Location: Great Basin Rangelands ResearchTitle: Plant Material Testing: Can we learn from small plots
Submitted to: Range Management Meeting Proceedings
Publication Type: Abstract Only
Publication Acceptance Date: 11/17/2015
Publication Date: 2/4/2016
Citation: Harmon, D.N., Clements, D.D., Weltz, M.A., White, J. 2016. Plant Material Testing: Can we learn from small plots. Range Management Meeting Proceedings. 69:85.
Interpretive Summary: Technical abstract only for 69th Annual Society for Range Management, January 31 – February 4, 2016, Corpus Christi, TX.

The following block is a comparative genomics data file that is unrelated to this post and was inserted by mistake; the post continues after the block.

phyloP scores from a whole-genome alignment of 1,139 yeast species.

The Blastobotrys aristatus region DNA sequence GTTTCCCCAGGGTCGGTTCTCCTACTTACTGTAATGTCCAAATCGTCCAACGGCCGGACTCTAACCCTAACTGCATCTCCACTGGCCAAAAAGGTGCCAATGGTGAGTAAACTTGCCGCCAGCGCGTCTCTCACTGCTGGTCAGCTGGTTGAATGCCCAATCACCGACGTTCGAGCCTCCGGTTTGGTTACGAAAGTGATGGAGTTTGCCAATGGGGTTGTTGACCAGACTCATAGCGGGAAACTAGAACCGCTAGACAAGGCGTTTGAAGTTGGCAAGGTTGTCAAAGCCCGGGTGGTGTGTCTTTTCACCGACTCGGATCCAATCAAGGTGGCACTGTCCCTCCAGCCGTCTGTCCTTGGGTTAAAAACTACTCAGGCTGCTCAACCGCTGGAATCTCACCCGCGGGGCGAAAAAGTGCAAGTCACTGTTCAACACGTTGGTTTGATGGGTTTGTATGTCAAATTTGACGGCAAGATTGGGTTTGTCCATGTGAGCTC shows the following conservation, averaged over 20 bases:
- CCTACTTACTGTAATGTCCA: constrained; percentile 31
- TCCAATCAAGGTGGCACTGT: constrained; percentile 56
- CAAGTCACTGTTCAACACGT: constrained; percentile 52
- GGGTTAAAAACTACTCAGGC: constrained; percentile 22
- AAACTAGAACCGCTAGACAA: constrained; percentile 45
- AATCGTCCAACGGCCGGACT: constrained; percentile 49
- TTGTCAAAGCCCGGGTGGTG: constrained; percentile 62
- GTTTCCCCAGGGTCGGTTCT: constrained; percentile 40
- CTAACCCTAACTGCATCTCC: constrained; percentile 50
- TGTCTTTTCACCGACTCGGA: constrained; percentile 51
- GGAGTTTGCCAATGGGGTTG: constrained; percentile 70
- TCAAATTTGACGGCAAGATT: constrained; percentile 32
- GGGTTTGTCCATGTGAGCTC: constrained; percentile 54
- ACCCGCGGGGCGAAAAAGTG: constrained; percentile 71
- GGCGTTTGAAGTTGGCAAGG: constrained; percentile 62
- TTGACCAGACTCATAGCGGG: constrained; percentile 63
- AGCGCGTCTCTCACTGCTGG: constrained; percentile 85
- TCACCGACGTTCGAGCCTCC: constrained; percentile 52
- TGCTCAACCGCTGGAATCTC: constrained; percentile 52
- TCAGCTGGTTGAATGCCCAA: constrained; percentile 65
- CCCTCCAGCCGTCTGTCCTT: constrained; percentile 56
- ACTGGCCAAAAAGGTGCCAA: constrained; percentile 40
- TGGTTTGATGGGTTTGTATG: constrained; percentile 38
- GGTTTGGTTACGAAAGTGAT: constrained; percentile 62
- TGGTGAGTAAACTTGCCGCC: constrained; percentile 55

Technical Abstract: Choosing appropriate plant materials for a rangeland rehabilitation project is critical for long-term success. The question is what species to seed? We find it is first necessary to define objectives and goals before debating plant material choices. For example, our objective is often to suppress cheatgrass and associated fuels. To meet this objective our goal is to establish 1 long-lived perennial grass/ft². That density may seem high but our experience has shown that density often decreases over time, so starting at a near maximum is ideal. To test the ability to achieve this goal we seeded 7 degraded xeric Wyoming big sagebrush sites in northern Nevada from 2013-2015. The plots would be considered very small as we used a hand push seeder with each species seeded separately in a 50ft row (15lb/acre rate). The advantage of small plot tests is that we can test 30+ species at once and replicate that test at numerous sites with varying soils and precipitation zones. It would be difficult to achieve such tests and require large areas if we used standard rangeland drill applications. Our small plot tests can be done by a single person and we find the results do not drastically differ from our large plot plant material tests. Results found, averaging all sites and years, less than 5 species (4.9) achieved our goal of 1 plant/ft² out of the 30-40 grass species tested. Twelve native species achieved the goal at least once for all tests ran. For example squirreltail achieved the goal 18% of the time. Siberian wheatgrass experienced the best results, 47%, and ‘Hycrest’ crested wheatgrass followed with 42%. In conclusion we find that small plot tests can provide an understanding of species potential so that resource managers can improve rehabilitation efforts in xeric Wyoming big sagebrush critical wildlife habitats.